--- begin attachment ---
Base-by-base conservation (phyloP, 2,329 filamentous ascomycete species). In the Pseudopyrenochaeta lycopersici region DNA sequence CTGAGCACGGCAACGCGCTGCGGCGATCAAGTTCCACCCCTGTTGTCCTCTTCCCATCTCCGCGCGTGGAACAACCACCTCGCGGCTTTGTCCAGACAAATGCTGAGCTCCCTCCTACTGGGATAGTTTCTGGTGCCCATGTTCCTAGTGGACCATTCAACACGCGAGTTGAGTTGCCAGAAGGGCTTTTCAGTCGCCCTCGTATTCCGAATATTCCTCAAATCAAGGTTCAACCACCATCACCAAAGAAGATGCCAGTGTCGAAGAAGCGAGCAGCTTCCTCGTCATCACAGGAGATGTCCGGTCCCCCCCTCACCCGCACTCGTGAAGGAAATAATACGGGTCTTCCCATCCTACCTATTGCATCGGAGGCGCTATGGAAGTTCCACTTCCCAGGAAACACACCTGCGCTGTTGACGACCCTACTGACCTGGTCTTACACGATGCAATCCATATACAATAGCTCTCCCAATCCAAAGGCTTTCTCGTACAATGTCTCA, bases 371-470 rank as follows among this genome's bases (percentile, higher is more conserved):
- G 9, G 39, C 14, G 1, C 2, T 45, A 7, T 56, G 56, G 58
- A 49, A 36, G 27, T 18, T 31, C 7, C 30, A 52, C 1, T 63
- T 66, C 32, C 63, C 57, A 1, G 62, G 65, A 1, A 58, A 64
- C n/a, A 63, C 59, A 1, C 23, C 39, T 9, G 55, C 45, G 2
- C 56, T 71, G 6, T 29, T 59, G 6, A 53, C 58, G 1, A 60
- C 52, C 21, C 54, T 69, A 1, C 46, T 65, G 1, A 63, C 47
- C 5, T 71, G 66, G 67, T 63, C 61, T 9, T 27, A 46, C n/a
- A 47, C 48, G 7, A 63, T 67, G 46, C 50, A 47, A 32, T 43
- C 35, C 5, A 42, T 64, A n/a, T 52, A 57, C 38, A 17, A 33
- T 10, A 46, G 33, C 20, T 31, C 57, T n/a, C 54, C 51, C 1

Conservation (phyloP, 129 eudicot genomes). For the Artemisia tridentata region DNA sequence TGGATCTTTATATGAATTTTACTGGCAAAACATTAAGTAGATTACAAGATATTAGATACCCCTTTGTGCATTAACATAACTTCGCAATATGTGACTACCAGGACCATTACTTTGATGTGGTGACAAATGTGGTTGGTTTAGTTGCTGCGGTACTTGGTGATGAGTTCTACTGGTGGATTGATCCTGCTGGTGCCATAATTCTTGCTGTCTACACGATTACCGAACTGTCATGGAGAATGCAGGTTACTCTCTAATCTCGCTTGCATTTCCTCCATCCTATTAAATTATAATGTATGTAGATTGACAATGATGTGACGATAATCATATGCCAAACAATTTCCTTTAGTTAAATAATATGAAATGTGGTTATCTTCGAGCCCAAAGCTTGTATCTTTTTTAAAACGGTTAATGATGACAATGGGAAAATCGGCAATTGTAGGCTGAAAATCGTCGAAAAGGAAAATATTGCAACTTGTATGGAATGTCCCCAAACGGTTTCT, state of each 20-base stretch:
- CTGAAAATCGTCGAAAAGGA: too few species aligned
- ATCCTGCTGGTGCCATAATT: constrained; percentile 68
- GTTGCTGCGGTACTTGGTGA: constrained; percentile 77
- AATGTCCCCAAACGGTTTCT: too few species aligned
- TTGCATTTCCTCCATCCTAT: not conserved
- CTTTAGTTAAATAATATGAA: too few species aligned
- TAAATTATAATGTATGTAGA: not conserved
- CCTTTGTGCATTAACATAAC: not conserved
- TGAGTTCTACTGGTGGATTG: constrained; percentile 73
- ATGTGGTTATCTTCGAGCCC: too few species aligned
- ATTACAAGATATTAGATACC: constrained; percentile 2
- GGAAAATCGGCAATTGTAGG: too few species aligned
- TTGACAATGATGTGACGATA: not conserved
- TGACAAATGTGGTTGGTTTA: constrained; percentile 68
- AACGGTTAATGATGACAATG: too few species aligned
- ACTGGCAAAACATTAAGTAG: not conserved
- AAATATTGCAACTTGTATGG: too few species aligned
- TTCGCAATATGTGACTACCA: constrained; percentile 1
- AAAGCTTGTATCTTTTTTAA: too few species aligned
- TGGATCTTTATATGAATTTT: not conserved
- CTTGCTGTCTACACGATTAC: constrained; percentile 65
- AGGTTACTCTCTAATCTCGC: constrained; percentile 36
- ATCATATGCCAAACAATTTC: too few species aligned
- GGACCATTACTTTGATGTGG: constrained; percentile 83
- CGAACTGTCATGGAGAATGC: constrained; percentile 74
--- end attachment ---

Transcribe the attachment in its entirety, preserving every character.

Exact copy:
Base-by-base conservation (phyloP, 2,329 filamentous ascomycete species). In the Pseudopyrenochaeta lycopersici region DNA sequence CTGAGCACGGCAACGCGCTGCGGCGATCAAGTTCCACCCCTGTTGTCCTCTTCCCATCTCCGCGCGTGGAACAACCACCTCGCGGCTTTGTCCAGACAAATGCTGAGCTCCCTCCTACTGGGATAGTTTCTGGTGCCCATGTTCCTAGTGGACCATTCAACACGCGAGTTGAGTTGCCAGAAGGGCTTTTCAGTCGCCCTCGTATTCCGAATATTCCTCAAATCAAGGTTCAACCACCATCACCAAAGAAGATGCCAGTGTCGAAGAAGCGAGCAGCTTCCTCGTCATCACAGGAGATGTCCGGTCCCCCCCTCACCCGCACTCGTGAAGGAAATAATACGGGTCTTCCCATCCTACCTATTGCATCGGAGGCGCTATGGAAGTTCCACTTCCCAGGAAACACACCTGCGCTGTTGACGACCCTACTGACCTGGTCTTACACGATGCAATCCATATACAATAGCTCTCCCAATCCAAAGGCTTTCTCGTACAATGTCTCA, bases 371-470 rank as follows among this genome's bases (percentile, higher is more conserved):
- G 9, G 39, C 14, G 1, C 2, T 45, A 7, T 56, G 56, G 58
- A 49, A 36, G 27, T 18, T 31, C 7, C 30, A 52, C 1, T 63
- T 66, C 32, C 63, C 57, A 1, G 62, G 65, A 1, A 58, A 64
- C n/a, A 63, C 59, A 1, C 23, C 39, T 9, G 55, C 45, G 2
- C 56, T 71, G 6, T 29, T 59, G 6, A 53, C 58, G 1, A 60
- C 52, C 21, C 54, T 69, A 1, C 46, T 65, G 1, A 63, C 47
- C 5, T 71, G 66, G 67, T 63, C 61, T 9, T 27, A 46, C n/a
- A 47, C 48, G 7, A 63, T 67, G 46, C 50, A 47, A 32, T 43
- C 35, C 5, A 42, T 64, A n/a, T 52, A 57, C 38, A 17, A 33
- T 10, A 46, G 33, C 20, T 31, C 57, T n/a, C 54, C 51, C 1

Conservation (phyloP, 129 eudicot genomes). For the Artemisia tridentata region DNA sequence TGGATCTTTATATGAATTTTACTGGCAAAACATTAAGTAGATTACAAGATATTAGATACCCCTTTGTGCATTAACATAACTTCGCAATATGTGACTACCAGGACCATTACTTTGATGTGGTGACAAATGTGGTTGGTTTAGTTGCTGCGGTACTTGGTGATGAGTTCTACTGGTGGATTGATCCTGCTGGTGCCATAATTCTTGCTGTCTACACGATTACCGAACTGTCATGGAGAATGCAGGTTACTCTCTAATCTCGCTTGCATTTCCTCCATCCTATTAAATTATAATGTATGTAGATTGACAATGATGTGACGATAATCATATGCCAAACAATTTCCTTTAGTTAAATAATATGAAATGTGGTTATCTTCGAGCCCAAAGCTTGTATCTTTTTTAAAACGGTTAATGATGACAATGGGAAAATCGGCAATTGTAGGCTGAAAATCGTCGAAAAGGAAAATATTGCAACTTGTATGGAATGTCCCCAAACGGTTTCT, state of each 20-base stretch:
- CTGAAAATCGTCGAAAAGGA: too few species aligned
- ATCCTGCTGGTGCCATAATT: constrained; percentile 68
- GTTGCTGCGGTACTTGGTGA: constrained; percentile 77
- AATGTCCCCAAACGGTTTCT: too few species aligned
- TTGCATTTCCTCCATCCTAT: not conserved
- CTTTAGTTAAATAATATGAA: too few species aligned
- TAAATTATAATGTATGTAGA: not conserved
- CCTTTGTGCATTAACATAAC: not conserved
- TGAGTTCTACTGGTGGATTG: constrained; percentile 73
- ATGTGGTTATCTTCGAGCCC: too few species aligned
- ATTACAAGATATTAGATACC: constrained; percentile 2
- GGAAAATCGGCAATTGTAGG: too few species aligned
- TTGACAATGATGTGACGATA: not conserved
- TGACAAATGTGGTTGGTTTA: constrained; percentile 68
- AACGGTTAATGATGACAATG: too few species aligned
- ACTGGCAAAACATTAAGTAG: not conserved
- AAATATTGCAACTTGTATGG: too few species aligned
- TTCGCAATATGTGACTACCA: constrained; percentile 1
- AAAGCTTGTATCTTTTTTAA: too few species aligned
- TGGATCTTTATATGAATTTT: not conserved
- CTTGCTGTCTACACGATTAC: constrained; percentile 65
- AGGTTACTCTCTAATCTCGC: constrained; percentile 36
- ATCATATGCCAAACAATTTC: too few species aligned
- GGACCATTACTTTGATGTGG: constrained; percentile 83
- CGAACTGTCATGGAGAATGC: constrained; percentile 74